In addition to the unambiguous language of the statute, theSupreme Court's decision in Ridgway v. Ridgway, 454 U.S. 46(1981), strongly supports the conclusion that FEGLIA preempts allstate laws and equitable remedies. In Ridgway, the court heldthat a constructive trust could not be imposed on insuranceproceeds from a Serviceman's Group Life Insurance Act ("SGLIA") policy. The same rationale employed by the Supreme Court inholding that SGLIA preempted constructive trusts applies withequal force to FEGLIA.

In Ridgway, the Court concluded that SGLIA's statutory scheme— specifically, its order of preference and beneficiarydesignation section — preempted the state law remedy because thedivorce decree and constructive trust remedy at issue "interferedwith [the insured's] right to designate his beneficiary and withthe statutory order of preference." Christ, 979 F.2d at 580(citing Ridgway, 454 U.S. at 55-57). As noted by the SeventhCircuit, SGLIA is "an insurance program nearly identical toFEGLIA in almost all important respects." Christ,979 F.2d at 580. The similarities between SGLIA and FEGLIA statutory schemesjustify concluding that the Court's reasoning in Ridgwayapplies here to preclude the imposition of a constructive trust.

Finally, the strongest argument in favor of finding that FEGLIApreempts all state law is Congress' recent amendment to the act.In 1998, Congress changed FEGLIA to allow outside documents tochange the order of benefit distribution "in specific, limitedcircumstances." Metropolitan Life Ins. Co. v. Holland,134 F. Supp. 2d 1197, 1200 n. 2 (D. Or. 2001). FEGLIA now provides that"[a]ny amount which would otherwise be paid to a persondetermined under the order of precedence named by subsection (a) shall be paid (in whole or in part) by the Officeto another person if and to the extent expressly provided for inthe terms of any court decree of divorce, annulment, or legalseparation, or the terms of any court order or court-approvedproperty settlement agreement incident to any court decree ofdivorce, annulment, or legal separation." 5 U.S.C. § 8705(e)(1).However, for such a court order to be effective, it must bereceived by the employing agency "before the date of the coveredemployee's death." § 8705(e)(2).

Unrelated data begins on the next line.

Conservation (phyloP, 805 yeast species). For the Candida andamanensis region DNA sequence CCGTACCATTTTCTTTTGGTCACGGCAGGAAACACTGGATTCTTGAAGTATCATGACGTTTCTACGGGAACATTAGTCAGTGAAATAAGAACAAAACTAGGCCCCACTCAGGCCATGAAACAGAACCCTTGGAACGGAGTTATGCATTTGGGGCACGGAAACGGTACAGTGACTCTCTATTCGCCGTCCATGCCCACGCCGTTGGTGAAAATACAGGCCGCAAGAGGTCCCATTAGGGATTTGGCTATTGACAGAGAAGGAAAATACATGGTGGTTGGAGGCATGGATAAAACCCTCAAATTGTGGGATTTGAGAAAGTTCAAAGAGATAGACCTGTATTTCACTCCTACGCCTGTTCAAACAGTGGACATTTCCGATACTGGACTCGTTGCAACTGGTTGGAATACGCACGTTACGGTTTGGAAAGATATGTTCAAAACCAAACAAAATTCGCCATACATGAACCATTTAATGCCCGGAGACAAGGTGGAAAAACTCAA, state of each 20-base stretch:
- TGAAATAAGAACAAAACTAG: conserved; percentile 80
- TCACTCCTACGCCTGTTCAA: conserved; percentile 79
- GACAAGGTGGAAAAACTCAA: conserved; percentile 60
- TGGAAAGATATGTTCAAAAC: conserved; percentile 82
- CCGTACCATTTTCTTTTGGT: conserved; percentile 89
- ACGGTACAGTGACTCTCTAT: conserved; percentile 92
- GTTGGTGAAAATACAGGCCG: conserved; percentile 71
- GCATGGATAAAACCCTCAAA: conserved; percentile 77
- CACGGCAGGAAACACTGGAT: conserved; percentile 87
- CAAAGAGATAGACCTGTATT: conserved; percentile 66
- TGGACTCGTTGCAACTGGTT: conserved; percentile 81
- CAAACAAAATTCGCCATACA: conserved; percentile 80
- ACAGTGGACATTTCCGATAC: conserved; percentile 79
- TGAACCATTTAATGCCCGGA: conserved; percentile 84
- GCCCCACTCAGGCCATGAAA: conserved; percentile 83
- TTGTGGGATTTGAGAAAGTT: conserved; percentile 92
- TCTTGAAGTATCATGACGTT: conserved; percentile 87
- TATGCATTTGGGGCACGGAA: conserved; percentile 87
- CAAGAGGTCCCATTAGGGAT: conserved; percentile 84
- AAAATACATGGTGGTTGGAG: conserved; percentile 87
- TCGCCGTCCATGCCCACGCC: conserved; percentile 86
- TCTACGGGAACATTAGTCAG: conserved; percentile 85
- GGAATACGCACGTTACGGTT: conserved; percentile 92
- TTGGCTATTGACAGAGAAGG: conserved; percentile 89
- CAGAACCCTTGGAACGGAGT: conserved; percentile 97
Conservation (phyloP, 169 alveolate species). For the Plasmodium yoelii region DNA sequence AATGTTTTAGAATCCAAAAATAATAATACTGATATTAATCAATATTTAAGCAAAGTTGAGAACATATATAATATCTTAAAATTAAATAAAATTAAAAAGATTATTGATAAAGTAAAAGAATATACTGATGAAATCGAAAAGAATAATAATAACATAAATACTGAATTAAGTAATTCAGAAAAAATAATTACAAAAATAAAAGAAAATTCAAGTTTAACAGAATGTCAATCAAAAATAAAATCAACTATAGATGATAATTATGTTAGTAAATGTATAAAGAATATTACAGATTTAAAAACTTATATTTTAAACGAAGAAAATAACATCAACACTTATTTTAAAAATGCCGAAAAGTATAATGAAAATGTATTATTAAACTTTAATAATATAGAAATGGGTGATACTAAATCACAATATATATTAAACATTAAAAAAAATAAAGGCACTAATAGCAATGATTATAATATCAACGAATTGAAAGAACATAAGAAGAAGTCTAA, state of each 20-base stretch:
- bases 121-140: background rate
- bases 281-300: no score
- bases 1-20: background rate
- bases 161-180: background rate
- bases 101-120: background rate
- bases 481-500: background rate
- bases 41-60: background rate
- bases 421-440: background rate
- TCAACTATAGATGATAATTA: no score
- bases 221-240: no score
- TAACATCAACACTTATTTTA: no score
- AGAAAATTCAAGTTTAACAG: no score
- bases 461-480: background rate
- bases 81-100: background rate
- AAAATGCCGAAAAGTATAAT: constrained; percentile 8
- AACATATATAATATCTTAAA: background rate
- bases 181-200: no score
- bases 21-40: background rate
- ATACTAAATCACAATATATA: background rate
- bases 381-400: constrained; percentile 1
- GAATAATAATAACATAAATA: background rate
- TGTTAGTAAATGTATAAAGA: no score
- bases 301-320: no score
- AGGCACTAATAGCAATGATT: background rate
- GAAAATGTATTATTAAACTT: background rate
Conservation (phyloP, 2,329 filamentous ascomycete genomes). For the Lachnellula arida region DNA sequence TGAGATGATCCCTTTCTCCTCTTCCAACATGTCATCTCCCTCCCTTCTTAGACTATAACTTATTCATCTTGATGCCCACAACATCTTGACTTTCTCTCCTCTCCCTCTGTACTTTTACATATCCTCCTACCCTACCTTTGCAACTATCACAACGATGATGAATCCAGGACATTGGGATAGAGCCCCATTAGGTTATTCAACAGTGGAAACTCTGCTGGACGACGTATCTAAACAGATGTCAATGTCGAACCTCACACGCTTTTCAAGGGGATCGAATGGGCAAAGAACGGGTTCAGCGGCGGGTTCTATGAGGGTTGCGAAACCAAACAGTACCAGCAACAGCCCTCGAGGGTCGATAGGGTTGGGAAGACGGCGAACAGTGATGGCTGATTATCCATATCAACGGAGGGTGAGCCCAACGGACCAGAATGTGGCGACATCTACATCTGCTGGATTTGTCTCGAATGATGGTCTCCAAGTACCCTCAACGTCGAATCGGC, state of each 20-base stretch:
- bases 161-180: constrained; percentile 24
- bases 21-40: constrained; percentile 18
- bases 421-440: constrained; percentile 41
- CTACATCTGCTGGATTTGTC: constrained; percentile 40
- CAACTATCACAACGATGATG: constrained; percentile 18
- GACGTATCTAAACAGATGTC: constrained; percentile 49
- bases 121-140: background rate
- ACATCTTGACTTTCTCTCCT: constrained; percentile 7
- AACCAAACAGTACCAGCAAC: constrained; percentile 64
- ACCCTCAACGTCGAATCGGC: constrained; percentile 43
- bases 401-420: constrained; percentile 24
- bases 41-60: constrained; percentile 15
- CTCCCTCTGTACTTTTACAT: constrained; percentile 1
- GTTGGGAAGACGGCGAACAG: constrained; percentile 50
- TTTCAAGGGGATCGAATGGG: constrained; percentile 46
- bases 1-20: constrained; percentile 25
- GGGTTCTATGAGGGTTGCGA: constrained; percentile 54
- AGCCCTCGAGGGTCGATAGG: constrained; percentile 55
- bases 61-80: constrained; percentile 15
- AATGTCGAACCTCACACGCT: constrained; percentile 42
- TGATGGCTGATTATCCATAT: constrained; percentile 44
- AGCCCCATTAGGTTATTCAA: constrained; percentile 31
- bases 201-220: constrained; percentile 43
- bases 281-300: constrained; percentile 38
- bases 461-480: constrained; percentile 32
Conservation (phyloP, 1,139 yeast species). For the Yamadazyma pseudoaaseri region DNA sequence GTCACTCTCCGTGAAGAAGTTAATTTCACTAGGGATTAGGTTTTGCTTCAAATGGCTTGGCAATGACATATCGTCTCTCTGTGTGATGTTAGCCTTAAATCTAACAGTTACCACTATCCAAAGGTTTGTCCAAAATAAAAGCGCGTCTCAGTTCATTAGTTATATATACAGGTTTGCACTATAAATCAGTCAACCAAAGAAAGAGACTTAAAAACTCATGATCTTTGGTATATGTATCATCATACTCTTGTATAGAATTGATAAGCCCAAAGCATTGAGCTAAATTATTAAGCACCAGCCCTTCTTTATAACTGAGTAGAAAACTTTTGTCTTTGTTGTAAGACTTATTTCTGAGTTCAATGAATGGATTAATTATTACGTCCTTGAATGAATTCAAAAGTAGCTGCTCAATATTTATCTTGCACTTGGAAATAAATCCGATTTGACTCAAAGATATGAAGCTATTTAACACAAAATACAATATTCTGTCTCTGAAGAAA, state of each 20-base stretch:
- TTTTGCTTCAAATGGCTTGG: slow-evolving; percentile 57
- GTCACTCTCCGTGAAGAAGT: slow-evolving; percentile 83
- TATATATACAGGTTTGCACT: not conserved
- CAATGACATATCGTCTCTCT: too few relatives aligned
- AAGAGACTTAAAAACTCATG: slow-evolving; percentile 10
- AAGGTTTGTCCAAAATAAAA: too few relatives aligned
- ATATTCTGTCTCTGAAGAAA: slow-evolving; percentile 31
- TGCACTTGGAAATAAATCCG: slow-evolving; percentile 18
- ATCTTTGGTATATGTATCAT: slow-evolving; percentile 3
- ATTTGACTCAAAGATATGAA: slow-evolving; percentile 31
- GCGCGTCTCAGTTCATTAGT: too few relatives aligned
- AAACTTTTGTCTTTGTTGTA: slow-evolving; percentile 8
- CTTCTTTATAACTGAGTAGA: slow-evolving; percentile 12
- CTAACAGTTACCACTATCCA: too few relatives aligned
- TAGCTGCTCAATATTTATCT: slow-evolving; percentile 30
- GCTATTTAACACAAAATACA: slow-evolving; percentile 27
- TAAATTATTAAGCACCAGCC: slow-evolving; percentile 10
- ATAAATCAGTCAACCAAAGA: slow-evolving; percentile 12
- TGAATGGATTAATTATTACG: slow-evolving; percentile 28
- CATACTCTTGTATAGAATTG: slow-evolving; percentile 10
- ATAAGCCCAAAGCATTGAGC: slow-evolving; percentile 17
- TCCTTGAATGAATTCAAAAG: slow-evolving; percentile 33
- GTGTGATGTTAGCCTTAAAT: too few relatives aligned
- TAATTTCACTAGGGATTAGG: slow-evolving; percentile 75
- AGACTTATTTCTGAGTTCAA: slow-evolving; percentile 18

In amending FEGLIA to permit court decrees in divorcesettlements to govern the designation of beneficiaries to FEGLIAlife insurance policies, Congress recognized the importance ofallowing state courts to have power over the disbursement ofFEGLIA insurance proceeds for the benefit of families andchildren under specific, limited conditions. Congress couldjust as easily have amended FEGLIA to allow all state courtdecrees in divorce settlements, as well as other equitableremedies, to change the designation of beneficiaries, regardlessof whether the employing agency received notice of the order.Congress did not do so. The language of the statute explicitlyand clearly provides that the employing agency must (1) receive acopy of the court order (2) before the death of the insured.

To alter the designation of a beneficiary in this case by imposing a constructive trust would directly contradict thelanguage of § 8705(e) that specifically mandates the conditionsthat must be met for a court divorce decree to be given effect.The court therefore finds that FEGLIA preemptsplaintiffs'-in-crossclaim state law claims, including the requestfor the imposition of a constructive trust on the proceeds of thelife insurance policy.


For the reasons set forth above, defendant's-in-crossclaimSupplemental Motion for Summary Judgment is hereby ALLOWED.

The clerk will enter judgment for plaintiff on the complaint,judgment for plaintiff on the counterclaim of Sandra, Daniel, andThomas Zaldivar, and judgment for Beverly Zaldivar on thecrossclaim of Sandra, Daniel, and Thomas Zaldivar. This case maybe closed.

It is So Ordered.

1. Docket No. 30.

2. In contrast, numerous state courts have held to thecontrary. E.g. Kidd v. Pritzel, 821 S.W.2d 566, 575(Mo.Ct.App. 1992) (holding that the plaintiffs' state claims in equitywere not preempted by FEGLIA); Sedarous v. Sedarous,666 A.2d 1362, 1363 (N.J.Super. 1995) (holding that "FEGLIA does notpreempt the power of the state court to impose a constructivetrust on the proceeds of the insurance after the death of theobligor spouse"); Eonda v. Affinito, 629 A.2d 119, 123 (Pa.Super. 1993) (holding that "a state court-imposed constructivetrust [does not] contravene[] any of the federal interestsunderlying FEGLIA" and thus is not preempted by FEGLIA).

3. As noted earlier, there is no dispute that the deceased,Albert, complied with the requirements of this section andvalidly designated, pursuant to FEGLIA, Beverly as thebeneficiary of his life insurance policy.